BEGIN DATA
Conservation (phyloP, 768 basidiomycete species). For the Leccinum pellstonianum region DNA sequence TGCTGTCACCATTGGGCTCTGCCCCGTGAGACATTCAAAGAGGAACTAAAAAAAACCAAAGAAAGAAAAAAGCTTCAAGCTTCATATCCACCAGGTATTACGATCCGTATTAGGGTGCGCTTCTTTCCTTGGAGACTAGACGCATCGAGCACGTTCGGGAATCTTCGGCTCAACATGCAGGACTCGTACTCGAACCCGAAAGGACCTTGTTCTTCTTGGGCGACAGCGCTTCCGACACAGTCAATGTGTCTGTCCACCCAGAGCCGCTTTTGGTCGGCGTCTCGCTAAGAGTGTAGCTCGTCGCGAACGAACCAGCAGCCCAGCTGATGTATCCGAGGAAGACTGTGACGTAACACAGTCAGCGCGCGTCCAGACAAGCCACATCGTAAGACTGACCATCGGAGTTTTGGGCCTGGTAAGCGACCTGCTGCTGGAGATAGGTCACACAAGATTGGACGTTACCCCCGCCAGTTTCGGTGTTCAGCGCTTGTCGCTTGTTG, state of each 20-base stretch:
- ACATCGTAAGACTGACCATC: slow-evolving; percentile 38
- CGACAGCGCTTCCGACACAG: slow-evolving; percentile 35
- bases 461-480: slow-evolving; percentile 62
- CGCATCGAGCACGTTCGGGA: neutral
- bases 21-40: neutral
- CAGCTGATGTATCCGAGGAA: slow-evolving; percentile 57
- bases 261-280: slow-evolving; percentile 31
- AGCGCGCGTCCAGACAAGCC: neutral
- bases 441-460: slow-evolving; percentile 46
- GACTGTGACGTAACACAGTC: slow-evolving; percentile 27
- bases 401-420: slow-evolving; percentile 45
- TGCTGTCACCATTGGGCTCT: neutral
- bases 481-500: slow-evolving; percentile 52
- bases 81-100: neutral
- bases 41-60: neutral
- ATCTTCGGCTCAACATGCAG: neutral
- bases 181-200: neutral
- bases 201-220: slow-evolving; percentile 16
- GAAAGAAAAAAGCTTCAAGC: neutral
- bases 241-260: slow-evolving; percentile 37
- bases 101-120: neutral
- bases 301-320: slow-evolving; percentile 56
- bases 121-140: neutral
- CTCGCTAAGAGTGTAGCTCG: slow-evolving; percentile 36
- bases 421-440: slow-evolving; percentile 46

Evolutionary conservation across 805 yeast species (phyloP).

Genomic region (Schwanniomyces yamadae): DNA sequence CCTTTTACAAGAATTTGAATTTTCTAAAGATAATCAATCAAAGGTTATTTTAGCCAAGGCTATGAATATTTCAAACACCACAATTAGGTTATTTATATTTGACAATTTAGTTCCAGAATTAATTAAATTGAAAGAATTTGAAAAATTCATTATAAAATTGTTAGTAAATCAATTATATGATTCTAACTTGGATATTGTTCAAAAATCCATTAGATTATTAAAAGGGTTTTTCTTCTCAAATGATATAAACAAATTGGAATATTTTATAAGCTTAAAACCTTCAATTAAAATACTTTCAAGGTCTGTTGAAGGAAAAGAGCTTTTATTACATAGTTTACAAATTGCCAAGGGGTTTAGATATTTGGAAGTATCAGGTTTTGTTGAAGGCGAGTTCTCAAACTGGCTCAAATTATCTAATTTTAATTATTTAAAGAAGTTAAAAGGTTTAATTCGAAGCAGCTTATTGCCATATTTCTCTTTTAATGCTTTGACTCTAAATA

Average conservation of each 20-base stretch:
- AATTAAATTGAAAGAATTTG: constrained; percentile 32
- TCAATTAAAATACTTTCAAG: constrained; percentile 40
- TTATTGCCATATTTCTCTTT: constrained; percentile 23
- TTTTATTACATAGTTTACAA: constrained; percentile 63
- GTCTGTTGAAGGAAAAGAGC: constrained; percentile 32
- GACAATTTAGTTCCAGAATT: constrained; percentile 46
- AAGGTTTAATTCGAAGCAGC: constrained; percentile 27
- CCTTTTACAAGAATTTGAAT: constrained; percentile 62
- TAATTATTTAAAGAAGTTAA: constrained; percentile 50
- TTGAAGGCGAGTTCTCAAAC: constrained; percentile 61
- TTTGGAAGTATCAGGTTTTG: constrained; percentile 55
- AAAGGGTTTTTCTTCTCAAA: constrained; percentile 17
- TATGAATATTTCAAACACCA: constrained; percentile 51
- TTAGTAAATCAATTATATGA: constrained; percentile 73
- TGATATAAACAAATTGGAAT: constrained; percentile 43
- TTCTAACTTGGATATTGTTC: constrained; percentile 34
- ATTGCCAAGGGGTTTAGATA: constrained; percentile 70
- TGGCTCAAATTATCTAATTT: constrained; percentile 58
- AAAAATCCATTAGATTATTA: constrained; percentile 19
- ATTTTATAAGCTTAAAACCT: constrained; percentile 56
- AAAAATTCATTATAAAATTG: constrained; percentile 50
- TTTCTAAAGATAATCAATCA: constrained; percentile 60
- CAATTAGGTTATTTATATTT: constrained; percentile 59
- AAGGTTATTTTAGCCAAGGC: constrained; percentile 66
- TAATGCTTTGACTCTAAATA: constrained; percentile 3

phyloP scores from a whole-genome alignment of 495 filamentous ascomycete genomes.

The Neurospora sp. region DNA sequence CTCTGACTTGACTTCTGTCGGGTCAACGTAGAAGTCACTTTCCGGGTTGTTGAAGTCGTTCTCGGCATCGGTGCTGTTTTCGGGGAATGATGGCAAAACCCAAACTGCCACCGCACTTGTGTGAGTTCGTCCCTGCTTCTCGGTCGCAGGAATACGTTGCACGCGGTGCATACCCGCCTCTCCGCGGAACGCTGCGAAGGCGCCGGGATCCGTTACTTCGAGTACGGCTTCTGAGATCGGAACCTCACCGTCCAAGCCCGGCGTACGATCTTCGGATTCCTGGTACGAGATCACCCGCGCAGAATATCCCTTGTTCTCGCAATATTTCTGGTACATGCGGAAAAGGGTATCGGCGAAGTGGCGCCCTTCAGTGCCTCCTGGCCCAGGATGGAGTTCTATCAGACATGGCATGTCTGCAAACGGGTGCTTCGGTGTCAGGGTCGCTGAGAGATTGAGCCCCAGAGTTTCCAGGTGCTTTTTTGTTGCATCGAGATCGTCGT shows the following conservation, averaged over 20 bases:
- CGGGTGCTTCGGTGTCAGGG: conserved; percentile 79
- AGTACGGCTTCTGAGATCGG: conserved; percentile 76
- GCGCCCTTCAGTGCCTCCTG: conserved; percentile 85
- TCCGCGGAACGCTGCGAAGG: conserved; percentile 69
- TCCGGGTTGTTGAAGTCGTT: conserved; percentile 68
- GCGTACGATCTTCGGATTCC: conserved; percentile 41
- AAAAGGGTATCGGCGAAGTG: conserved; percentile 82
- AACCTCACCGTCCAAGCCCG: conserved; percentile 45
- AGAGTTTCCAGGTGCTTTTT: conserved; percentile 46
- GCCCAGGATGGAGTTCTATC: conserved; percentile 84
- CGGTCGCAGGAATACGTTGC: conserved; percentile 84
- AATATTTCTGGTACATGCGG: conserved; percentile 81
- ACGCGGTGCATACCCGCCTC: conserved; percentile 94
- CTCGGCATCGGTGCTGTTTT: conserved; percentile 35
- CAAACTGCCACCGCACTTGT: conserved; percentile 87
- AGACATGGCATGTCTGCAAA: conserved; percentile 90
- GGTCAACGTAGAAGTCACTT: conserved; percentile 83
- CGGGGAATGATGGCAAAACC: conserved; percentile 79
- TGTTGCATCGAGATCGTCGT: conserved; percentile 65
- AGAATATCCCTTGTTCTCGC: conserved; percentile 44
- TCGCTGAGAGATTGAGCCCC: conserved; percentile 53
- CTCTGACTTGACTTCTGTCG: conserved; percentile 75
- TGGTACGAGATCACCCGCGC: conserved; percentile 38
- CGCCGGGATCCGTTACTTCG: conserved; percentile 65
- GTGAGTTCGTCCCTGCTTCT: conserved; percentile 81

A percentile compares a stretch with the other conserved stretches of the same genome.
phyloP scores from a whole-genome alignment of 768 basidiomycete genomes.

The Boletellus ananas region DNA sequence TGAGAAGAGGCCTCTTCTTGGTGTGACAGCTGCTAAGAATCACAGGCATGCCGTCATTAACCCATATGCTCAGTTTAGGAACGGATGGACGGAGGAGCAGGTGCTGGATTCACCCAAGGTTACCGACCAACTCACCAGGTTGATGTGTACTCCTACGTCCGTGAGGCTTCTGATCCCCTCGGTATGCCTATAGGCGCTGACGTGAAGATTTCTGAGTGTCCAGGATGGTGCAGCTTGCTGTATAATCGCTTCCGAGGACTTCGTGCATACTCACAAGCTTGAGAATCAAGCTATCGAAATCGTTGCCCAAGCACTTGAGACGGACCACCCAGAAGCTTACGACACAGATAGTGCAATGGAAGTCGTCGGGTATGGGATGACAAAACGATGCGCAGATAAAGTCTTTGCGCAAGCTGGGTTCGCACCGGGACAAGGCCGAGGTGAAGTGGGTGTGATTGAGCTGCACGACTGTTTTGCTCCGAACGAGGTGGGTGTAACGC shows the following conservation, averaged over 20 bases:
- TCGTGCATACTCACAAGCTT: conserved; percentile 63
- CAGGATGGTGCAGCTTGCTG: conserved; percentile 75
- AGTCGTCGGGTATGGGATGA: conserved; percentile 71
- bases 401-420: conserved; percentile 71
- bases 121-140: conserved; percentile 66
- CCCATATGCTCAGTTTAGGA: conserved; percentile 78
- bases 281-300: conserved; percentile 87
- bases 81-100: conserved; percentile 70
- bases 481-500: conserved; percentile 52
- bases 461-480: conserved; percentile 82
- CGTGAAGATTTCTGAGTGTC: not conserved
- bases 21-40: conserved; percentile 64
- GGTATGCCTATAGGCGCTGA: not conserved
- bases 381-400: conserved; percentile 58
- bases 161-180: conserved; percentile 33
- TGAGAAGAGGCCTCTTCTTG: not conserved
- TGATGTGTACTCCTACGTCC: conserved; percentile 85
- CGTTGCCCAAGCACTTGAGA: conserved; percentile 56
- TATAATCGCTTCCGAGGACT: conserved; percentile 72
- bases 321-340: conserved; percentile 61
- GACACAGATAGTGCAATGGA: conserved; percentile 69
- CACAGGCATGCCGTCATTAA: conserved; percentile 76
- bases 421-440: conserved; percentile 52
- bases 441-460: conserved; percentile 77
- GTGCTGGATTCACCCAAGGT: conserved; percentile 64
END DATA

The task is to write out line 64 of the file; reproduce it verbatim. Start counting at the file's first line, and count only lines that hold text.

- AACCTCACCGTCCAAGCCCG: conserved; percentile 45